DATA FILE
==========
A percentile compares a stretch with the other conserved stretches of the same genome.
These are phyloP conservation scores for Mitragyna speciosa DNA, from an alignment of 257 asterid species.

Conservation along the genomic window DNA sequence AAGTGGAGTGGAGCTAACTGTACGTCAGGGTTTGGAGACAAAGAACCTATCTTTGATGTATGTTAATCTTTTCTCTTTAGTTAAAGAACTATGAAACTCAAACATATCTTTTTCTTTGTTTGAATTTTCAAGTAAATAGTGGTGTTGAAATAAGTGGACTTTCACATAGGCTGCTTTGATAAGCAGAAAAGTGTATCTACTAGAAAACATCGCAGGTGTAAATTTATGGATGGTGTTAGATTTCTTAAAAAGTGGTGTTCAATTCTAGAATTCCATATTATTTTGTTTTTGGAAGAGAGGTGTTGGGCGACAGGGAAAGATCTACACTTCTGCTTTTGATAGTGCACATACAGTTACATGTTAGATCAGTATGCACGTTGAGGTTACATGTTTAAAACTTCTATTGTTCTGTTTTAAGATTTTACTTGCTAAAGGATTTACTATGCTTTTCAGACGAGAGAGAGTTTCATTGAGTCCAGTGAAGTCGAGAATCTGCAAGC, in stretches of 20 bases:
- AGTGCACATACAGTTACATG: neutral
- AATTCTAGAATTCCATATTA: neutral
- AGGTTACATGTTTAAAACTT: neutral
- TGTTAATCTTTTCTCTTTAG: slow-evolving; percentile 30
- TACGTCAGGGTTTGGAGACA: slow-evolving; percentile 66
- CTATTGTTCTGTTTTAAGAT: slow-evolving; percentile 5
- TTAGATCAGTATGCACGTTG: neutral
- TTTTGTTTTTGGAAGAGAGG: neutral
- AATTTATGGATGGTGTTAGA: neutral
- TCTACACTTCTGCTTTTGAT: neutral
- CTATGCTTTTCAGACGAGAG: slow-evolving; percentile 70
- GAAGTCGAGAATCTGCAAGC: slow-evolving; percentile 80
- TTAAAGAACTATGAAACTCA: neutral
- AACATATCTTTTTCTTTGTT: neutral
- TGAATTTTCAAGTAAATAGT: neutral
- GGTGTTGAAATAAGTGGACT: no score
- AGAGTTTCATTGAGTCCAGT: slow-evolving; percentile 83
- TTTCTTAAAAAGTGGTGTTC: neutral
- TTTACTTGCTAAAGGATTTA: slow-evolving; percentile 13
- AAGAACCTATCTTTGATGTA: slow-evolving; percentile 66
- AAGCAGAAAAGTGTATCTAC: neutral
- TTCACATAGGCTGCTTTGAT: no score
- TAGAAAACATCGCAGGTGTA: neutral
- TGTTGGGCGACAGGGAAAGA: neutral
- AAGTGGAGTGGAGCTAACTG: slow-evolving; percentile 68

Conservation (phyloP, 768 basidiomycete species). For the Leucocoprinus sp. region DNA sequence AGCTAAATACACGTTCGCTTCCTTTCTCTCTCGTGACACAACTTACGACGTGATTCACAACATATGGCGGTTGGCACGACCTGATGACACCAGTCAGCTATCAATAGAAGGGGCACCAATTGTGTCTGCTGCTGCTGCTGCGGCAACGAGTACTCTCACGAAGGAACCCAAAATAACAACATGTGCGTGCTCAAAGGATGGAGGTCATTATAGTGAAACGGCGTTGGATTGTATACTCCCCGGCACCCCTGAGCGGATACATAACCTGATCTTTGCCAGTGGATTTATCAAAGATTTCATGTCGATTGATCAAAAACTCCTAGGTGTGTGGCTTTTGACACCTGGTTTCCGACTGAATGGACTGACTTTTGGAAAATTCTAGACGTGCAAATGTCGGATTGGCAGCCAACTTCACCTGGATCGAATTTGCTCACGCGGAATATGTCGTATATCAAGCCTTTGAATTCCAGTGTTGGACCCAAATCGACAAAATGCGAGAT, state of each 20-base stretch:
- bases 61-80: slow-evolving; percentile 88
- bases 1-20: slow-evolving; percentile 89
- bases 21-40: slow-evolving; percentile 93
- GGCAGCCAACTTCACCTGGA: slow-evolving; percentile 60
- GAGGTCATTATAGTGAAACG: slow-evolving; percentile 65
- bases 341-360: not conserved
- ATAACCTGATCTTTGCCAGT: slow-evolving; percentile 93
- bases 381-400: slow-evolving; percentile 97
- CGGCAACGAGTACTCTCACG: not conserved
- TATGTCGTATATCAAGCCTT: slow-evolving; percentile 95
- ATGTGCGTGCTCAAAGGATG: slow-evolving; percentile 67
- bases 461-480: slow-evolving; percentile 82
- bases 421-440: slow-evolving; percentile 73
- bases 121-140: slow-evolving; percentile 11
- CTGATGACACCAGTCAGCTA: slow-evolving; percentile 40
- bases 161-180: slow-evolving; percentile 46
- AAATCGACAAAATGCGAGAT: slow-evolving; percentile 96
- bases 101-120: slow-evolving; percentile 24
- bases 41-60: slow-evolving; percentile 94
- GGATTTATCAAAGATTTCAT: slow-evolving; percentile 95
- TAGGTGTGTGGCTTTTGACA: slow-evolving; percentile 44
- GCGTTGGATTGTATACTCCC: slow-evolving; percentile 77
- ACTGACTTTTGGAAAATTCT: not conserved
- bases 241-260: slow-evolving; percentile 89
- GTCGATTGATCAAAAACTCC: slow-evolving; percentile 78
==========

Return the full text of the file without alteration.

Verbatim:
A percentile compares a stretch with the other conserved stretches of the same genome.
These are phyloP conservation scores for Mitragyna speciosa DNA, from an alignment of 257 asterid species.

Conservation along the genomic window DNA sequence AAGTGGAGTGGAGCTAACTGTACGTCAGGGTTTGGAGACAAAGAACCTATCTTTGATGTATGTTAATCTTTTCTCTTTAGTTAAAGAACTATGAAACTCAAACATATCTTTTTCTTTGTTTGAATTTTCAAGTAAATAGTGGTGTTGAAATAAGTGGACTTTCACATAGGCTGCTTTGATAAGCAGAAAAGTGTATCTACTAGAAAACATCGCAGGTGTAAATTTATGGATGGTGTTAGATTTCTTAAAAAGTGGTGTTCAATTCTAGAATTCCATATTATTTTGTTTTTGGAAGAGAGGTGTTGGGCGACAGGGAAAGATCTACACTTCTGCTTTTGATAGTGCACATACAGTTACATGTTAGATCAGTATGCACGTTGAGGTTACATGTTTAAAACTTCTATTGTTCTGTTTTAAGATTTTACTTGCTAAAGGATTTACTATGCTTTTCAGACGAGAGAGAGTTTCATTGAGTCCAGTGAAGTCGAGAATCTGCAAGC, in stretches of 20 bases:
- AGTGCACATACAGTTACATG: neutral
- AATTCTAGAATTCCATATTA: neutral
- AGGTTACATGTTTAAAACTT: neutral
- TGTTAATCTTTTCTCTTTAG: slow-evolving; percentile 30
- TACGTCAGGGTTTGGAGACA: slow-evolving; percentile 66
- CTATTGTTCTGTTTTAAGAT: slow-evolving; percentile 5
- TTAGATCAGTATGCACGTTG: neutral
- TTTTGTTTTTGGAAGAGAGG: neutral
- AATTTATGGATGGTGTTAGA: neutral
- TCTACACTTCTGCTTTTGAT: neutral
- CTATGCTTTTCAGACGAGAG: slow-evolving; percentile 70
- GAAGTCGAGAATCTGCAAGC: slow-evolving; percentile 80
- TTAAAGAACTATGAAACTCA: neutral
- AACATATCTTTTTCTTTGTT: neutral
- TGAATTTTCAAGTAAATAGT: neutral
- GGTGTTGAAATAAGTGGACT: no score
- AGAGTTTCATTGAGTCCAGT: slow-evolving; percentile 83
- TTTCTTAAAAAGTGGTGTTC: neutral
- TTTACTTGCTAAAGGATTTA: slow-evolving; percentile 13
- AAGAACCTATCTTTGATGTA: slow-evolving; percentile 66
- AAGCAGAAAAGTGTATCTAC: neutral
- TTCACATAGGCTGCTTTGAT: no score
- TAGAAAACATCGCAGGTGTA: neutral
- TGTTGGGCGACAGGGAAAGA: neutral
- AAGTGGAGTGGAGCTAACTG: slow-evolving; percentile 68

Conservation (phyloP, 768 basidiomycete species). For the Leucocoprinus sp. region DNA sequence AGCTAAATACACGTTCGCTTCCTTTCTCTCTCGTGACACAACTTACGACGTGATTCACAACATATGGCGGTTGGCACGACCTGATGACACCAGTCAGCTATCAATAGAAGGGGCACCAATTGTGTCTGCTGCTGCTGCTGCGGCAACGAGTACTCTCACGAAGGAACCCAAAATAACAACATGTGCGTGCTCAAAGGATGGAGGTCATTATAGTGAAACGGCGTTGGATTGTATACTCCCCGGCACCCCTGAGCGGATACATAACCTGATCTTTGCCAGTGGATTTATCAAAGATTTCATGTCGATTGATCAAAAACTCCTAGGTGTGTGGCTTTTGACACCTGGTTTCCGACTGAATGGACTGACTTTTGGAAAATTCTAGACGTGCAAATGTCGGATTGGCAGCCAACTTCACCTGGATCGAATTTGCTCACGCGGAATATGTCGTATATCAAGCCTTTGAATTCCAGTGTTGGACCCAAATCGACAAAATGCGAGAT, state of each 20-base stretch:
- bases 61-80: slow-evolving; percentile 88
- bases 1-20: slow-evolving; percentile 89
- bases 21-40: slow-evolving; percentile 93
- GGCAGCCAACTTCACCTGGA: slow-evolving; percentile 60
- GAGGTCATTATAGTGAAACG: slow-evolving; percentile 65
- bases 341-360: not conserved
- ATAACCTGATCTTTGCCAGT: slow-evolving; percentile 93
- bases 381-400: slow-evolving; percentile 97
- CGGCAACGAGTACTCTCACG: not conserved
- TATGTCGTATATCAAGCCTT: slow-evolving; percentile 95
- ATGTGCGTGCTCAAAGGATG: slow-evolving; percentile 67
- bases 461-480: slow-evolving; percentile 82
- bases 421-440: slow-evolving; percentile 73
- bases 121-140: slow-evolving; percentile 11
- CTGATGACACCAGTCAGCTA: slow-evolving; percentile 40
- bases 161-180: slow-evolving; percentile 46
- AAATCGACAAAATGCGAGAT: slow-evolving; percentile 96
- bases 101-120: slow-evolving; percentile 24
- bases 41-60: slow-evolving; percentile 94
- GGATTTATCAAAGATTTCAT: slow-evolving; percentile 95
- TAGGTGTGTGGCTTTTGACA: slow-evolving; percentile 44
- GCGTTGGATTGTATACTCCC: slow-evolving; percentile 77
- ACTGACTTTTGGAAAATTCT: not conserved
- bases 241-260: slow-evolving; percentile 89
- GTCGATTGATCAAAAACTCC: slow-evolving; percentile 78